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Carlos M. Cervantes and David L. Porretta

The purpose of this study was to examine the impact of an after school physical activity intervention on adolescents with visual impairments within the context of Social Cognitive Theory. Four adolescents with visual impairments (1 female, 3 males) between 14 and 19 years of age from a residential school for the blind served as participants. We used a range-bound changing criterion single-subject design. Physical activity was measured using ActiGraph accelerometers. Questionnaires were used to obtain information on selected social cognitive theory constructs. Results show that the intervention exerted functional control over the target behaviors (e.g., leisure-time physical activity) during intervention phases. Similarly, changes in scores for selected social cognitive constructs, in particular for outcome expectancy value, suggest a positive relationship between those constructs and physical activity behavior. No maintenance effects were observed.

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Raphaël Laurin, Michel Nicolas and David Lavallee

The aim of this study was to evaluate the effects of a personal goal-based intervention on positive and negative moods among young athletes at a soccer academy. Study participants (N =22) were randomized into either a treatment group, which participated in a personal goal-management program (Bouffard, Labelle, Dubé, & Lapierre, 1999), or a neutral-task control group. Participants’ mood states were measured every 3 weeks. Results indicated significant postintervention group differences in positive and negative moods states, with the treatment group reporting higher levels of positive moods and lower levels of negative moods. A significant within-group difference over time was also found for the treatment group, indicating an increase in positive mood states and decrease in negative mood states as the program progressed. Findings from this study are used to inform recommendations for sport psychology interventions that use specific goal management procedures to facilitate positive emotional states among young athletes.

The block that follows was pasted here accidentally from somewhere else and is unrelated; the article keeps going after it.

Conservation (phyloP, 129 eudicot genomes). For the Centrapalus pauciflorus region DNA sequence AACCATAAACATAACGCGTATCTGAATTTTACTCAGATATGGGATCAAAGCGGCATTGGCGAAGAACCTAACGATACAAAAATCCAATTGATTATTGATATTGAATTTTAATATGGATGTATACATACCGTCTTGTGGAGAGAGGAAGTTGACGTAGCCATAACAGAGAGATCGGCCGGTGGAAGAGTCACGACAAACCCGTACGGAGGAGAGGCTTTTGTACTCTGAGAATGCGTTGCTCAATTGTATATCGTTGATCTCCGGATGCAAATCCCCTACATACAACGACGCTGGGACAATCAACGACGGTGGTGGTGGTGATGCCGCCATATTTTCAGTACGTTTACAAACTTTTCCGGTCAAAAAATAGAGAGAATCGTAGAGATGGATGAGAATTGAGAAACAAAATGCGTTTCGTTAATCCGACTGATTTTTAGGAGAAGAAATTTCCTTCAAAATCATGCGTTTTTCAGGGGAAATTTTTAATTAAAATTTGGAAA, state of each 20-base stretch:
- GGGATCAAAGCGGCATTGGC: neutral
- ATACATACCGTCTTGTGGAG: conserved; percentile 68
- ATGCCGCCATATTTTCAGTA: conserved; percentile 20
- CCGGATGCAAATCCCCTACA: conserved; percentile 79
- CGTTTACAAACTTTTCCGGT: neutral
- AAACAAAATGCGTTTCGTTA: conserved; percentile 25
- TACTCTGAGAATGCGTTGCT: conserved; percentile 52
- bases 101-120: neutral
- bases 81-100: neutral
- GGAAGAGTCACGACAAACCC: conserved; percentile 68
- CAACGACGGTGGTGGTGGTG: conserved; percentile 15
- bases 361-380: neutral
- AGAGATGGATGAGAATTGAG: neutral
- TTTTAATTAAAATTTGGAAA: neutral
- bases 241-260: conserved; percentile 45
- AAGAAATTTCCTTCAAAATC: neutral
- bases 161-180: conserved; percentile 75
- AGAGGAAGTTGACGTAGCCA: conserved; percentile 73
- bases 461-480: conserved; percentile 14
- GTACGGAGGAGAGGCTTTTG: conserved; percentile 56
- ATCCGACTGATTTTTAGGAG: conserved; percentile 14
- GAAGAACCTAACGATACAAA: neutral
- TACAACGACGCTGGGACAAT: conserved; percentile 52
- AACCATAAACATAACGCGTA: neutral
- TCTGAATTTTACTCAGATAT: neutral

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Jeffrey D. James

first thought about and reviewed what we have done and are trying to do at Florida State to prepare doctoral students. I provide information about the program at Florida State not to suggest others should replicate our efforts, but to have a starting point for discussion and program comparison. It also

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Ja Youn Kwon, Pamela H. Kulinna, Hans van der Mars, Audrey Amrein-Beardsley and Mirka Koro-Ljungberg

) and the Centers for Disease Control and Prevention ( 2013 ) have created a Comprehensive School PA Program (CSPAP) model to promote PA in all K–12 schools. CSPAP includes five components: (a) physical education, (b) PA during school, (c) PA before and after school, (d) staff involvement, and (e

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Lori A. Gano-Overway and Kristen Dieffenbach

teacher licensure. Unfortunately, Schoenstedt, Vickers, and Carr ( 2016 ) found that 43.8% of undergraduate physical education students in physical education teacher education (PETE) programs reported not having an opportunity to take coaching specific training during their academic studies. Additionally

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Julie D. Guldager, Anja Leppin, Jesper von Seelen and Pernille T. Andersen

implementation differ. An essential prerequisite for program effectiveness is successful implementation, but it is not uncommon that teachers encounter barriers in trying to integrate health promotion activities into their curricular routines. In particular, implementation of comprehensive and multidimensional

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Corliss Bean, Majidullah Shaikh and Tanya Forneris

To progress research in the field of positive youth development (PYD), a deeper examination of the processes and practical strategies related to youth program delivery is needed ( Granger, 2010 ). Program quality—defined as the structures and processes of youth programs—is a crucial variable in

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Woubeshet Ayenew, Emily C. Gathright, Ellen M. Coffey, Amber Courtney, Jodi Rogness and Andrew M. Busch

established psychiatric treatment settings may mitigate some of the access-related barriers to behavior change in SMI populations. Indeed, a behavioral intervention that connected to patients through outpatient psychiatric rehabilitation programs demonstrated promising effects on weight loss 9 and

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Miguel A. Sanchez-Lastra, Vicente de Dios Álvarez and Carlos Ayán Pérez

penal institutions design special programs that allow the performance of organized and guided PA with a health purpose—that is, physical exercise (PE). The promotion of PE would be facilitated by implementing the types of programs that can take place in prisons after identifying and interpreting their

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Jereme Wilroy and Elizabeth Hibberd

risk for impingement. 22 As discussed previously, studies have identified specific variables that may result in altered kinematics that lead to impingement, which can provide valuable information to create an effective intervention program that addresses muscle imbalances and tightness to indirectly